By Visayas Today
The string of killings in Negros Oriental over the past two weeks and the deployment of more police personnel to the province are meant to “condition public opinion” prior to placing Negros under martial law, communist rebels claimed on Tuesday, July 30.
Philippine National Police chief Oscar Albayalde has announced the deployment of 300 more Special Action Force personnel to Negros in the wake of the killings, which have claimed at least a score of civilian lives since rebels killed four police intelligence officers in Ayungon town on July 18.
In a phone interview with Aksyon Radyo-Bacolod’s Art Tayhopon, Ka Ann Jacinto, deputy spokesperson of the Leonardo Panaligan Command, the New People’s Army unit operating in Central Negros, noted that the recent murders bore the hallmarks of “Tokhang,” the name police have given to their anti-drug operations but which has also become synonymous to extrajudicial killings.
She also claimed these were a continuation of Oplan Sauron, the code name for two police operations in late December last year and March 30 that left 20 persons dead. Authorities claimed the fatalities were rebel suspects who fought back when served warrants but the victims’ families invariably said they were executed inside their homes.
Jacinto brushed off police and military attempts to lay the blame for the killings on the rebels, saying many of those killed, including local government officials, were known “progressives” who “sympathized with and supported the peasants’ struggles.”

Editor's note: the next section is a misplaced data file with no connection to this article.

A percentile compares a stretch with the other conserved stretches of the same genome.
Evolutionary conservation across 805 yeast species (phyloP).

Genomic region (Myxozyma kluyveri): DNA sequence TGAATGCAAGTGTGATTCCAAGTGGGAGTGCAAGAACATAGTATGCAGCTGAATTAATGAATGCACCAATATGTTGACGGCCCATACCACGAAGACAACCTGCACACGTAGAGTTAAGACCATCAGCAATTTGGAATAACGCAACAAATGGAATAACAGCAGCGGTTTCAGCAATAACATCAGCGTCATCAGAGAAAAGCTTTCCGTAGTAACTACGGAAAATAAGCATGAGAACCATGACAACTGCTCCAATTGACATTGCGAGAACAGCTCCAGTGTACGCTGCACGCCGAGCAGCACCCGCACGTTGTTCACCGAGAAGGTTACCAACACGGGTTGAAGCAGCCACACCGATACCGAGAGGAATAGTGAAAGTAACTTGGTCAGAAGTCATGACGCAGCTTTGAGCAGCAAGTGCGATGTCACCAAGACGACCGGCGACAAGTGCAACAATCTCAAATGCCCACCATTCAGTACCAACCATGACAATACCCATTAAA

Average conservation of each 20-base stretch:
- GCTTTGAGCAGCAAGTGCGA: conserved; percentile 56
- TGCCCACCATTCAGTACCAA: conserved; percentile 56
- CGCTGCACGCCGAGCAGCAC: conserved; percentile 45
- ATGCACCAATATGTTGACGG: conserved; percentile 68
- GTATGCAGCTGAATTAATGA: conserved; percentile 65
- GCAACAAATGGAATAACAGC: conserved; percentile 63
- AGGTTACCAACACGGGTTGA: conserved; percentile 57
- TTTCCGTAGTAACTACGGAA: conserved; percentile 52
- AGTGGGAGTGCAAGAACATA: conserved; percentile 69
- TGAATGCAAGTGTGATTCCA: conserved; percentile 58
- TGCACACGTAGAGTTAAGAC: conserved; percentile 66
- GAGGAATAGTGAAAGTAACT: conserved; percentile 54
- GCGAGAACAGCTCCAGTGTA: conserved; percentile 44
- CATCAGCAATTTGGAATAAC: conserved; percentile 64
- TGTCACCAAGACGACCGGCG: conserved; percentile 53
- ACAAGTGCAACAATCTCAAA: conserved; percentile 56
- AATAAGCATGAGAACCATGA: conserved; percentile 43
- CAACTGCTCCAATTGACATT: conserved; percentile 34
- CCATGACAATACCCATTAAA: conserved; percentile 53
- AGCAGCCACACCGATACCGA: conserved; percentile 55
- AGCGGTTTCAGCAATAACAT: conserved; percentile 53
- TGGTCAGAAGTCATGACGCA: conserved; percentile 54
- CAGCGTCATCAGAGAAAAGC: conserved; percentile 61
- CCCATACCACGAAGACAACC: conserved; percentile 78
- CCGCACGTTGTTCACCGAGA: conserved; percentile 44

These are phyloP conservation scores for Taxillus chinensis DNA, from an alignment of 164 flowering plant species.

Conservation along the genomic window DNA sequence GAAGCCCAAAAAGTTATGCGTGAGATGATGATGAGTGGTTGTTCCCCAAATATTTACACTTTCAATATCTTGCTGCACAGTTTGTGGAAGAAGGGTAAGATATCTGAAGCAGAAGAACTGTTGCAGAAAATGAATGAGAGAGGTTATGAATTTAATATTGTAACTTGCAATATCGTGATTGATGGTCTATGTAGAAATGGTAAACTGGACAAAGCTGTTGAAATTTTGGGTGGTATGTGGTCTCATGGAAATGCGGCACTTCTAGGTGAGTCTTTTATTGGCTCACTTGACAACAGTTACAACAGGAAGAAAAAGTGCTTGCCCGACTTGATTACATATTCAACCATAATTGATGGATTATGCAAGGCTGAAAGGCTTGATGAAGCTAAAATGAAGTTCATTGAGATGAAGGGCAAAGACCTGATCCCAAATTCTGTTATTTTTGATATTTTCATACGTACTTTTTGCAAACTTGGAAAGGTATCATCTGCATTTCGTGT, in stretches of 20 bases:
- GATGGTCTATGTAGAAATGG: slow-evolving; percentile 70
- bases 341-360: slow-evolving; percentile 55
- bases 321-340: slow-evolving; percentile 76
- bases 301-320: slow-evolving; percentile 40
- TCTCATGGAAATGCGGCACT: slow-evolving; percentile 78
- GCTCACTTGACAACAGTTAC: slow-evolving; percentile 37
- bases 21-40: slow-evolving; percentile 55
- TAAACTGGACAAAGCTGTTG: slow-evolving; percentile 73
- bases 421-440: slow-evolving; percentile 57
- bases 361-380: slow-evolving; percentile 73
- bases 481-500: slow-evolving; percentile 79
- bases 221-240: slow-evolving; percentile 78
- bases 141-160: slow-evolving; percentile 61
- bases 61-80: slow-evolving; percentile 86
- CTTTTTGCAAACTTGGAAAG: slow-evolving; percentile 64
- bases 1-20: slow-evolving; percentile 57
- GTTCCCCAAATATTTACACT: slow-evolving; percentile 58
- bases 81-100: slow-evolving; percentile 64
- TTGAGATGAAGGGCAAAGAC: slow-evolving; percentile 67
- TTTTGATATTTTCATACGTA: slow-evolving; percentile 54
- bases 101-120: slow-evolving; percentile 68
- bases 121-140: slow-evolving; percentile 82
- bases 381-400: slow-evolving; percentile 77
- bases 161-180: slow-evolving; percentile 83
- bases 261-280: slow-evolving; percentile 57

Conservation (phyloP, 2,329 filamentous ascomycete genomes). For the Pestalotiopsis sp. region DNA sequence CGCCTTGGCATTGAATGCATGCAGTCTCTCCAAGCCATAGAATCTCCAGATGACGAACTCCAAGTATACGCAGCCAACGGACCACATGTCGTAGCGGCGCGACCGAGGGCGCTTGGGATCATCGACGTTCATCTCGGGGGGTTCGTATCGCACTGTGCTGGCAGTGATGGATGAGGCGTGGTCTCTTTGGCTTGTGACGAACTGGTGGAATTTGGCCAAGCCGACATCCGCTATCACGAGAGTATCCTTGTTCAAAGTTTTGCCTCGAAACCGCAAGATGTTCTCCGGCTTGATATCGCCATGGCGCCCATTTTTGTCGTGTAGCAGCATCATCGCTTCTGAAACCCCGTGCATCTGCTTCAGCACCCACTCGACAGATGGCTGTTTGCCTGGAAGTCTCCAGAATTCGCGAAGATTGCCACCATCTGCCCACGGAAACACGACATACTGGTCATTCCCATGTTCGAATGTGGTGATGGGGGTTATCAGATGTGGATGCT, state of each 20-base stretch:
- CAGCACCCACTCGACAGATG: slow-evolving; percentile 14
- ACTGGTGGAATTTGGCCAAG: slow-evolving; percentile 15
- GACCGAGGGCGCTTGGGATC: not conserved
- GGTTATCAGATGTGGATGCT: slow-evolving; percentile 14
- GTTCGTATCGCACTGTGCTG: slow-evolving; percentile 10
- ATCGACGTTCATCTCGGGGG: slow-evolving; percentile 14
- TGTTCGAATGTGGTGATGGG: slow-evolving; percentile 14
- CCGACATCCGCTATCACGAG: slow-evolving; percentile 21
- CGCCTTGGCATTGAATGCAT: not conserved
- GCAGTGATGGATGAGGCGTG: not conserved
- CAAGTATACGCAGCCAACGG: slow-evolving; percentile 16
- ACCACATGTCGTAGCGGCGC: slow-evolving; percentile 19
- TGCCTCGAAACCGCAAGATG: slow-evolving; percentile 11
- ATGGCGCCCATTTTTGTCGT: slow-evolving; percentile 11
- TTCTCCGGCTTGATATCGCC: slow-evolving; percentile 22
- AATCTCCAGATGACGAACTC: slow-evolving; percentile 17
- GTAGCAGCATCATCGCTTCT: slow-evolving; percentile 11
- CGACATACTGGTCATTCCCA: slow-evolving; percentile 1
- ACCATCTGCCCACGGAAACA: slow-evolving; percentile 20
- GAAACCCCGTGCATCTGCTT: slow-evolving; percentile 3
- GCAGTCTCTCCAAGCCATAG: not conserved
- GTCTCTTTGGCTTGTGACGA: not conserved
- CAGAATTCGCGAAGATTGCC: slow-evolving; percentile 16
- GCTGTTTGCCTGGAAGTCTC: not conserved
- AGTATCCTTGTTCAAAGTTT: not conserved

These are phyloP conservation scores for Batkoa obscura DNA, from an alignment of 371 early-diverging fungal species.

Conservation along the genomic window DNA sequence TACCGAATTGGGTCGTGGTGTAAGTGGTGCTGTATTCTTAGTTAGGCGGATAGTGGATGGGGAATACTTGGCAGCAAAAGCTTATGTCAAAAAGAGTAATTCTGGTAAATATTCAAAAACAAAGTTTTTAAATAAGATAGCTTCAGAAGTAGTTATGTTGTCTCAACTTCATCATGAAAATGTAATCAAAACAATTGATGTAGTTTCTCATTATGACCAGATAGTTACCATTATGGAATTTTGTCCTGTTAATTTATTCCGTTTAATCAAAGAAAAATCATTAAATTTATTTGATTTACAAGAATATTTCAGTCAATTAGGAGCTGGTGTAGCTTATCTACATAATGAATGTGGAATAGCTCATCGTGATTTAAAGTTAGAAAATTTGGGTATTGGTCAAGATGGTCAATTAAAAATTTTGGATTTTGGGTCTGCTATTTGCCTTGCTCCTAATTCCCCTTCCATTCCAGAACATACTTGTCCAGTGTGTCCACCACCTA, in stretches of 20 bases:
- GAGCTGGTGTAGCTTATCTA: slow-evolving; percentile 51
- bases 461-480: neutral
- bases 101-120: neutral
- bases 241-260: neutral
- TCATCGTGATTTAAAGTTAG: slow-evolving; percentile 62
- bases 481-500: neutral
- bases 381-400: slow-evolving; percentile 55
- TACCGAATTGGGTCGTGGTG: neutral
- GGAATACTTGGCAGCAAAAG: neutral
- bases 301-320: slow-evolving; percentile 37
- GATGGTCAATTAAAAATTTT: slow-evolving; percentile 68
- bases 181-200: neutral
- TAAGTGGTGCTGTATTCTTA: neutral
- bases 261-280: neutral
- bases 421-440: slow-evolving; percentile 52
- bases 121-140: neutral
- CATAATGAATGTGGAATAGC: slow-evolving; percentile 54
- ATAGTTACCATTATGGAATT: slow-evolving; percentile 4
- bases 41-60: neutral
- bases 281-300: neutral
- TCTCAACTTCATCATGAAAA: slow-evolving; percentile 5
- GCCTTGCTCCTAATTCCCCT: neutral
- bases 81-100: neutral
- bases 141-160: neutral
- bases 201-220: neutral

These, she said, included lawyer Anthony Trinidad, who had been included on the “kill list” of a shadowy anti-communist group before he was killed on July 23; the siblings and educators Arthur and Aldane Bayawa as well as Buenavista barangay captain Romeo Alipan of Guihulngan who were among the seven persons murdered on July 25; Canlaon City Councilor Ramon “Bobby” Jalandoni and Panubigan barangay captain Ernesto Posadas, killed mere minutes of each other early Saturday, July 27; and former Ayungon mayor Edsel Enardecido and his cousin Leo, slain two hours later and who Jacinto described as staunch anti-mining advocates.
Jacinto also addressed the graffiti spray painted on the homes of Jalandoni, Posadas and Enardecido, which proclaimed “Mabuhay ang NPA” and accused the three of being “traitors,” saying “it is not the habit of the NPA to paint messages during military operations.”
The rebels, she stressed, “issue press releases or statements detailing the decisions of the revolutionary people’s court or the reasons for military actions against legitimate military targets” as in the case of the four officers killed in Ayungon.
The NPA has said the four had disguised themselves as employees of the Environment department allegedly to conduct surveillance on more targets for Sauron.
The police and military claim the four were tortured and executed, but the NPA maintain they died in a rebel ambush. #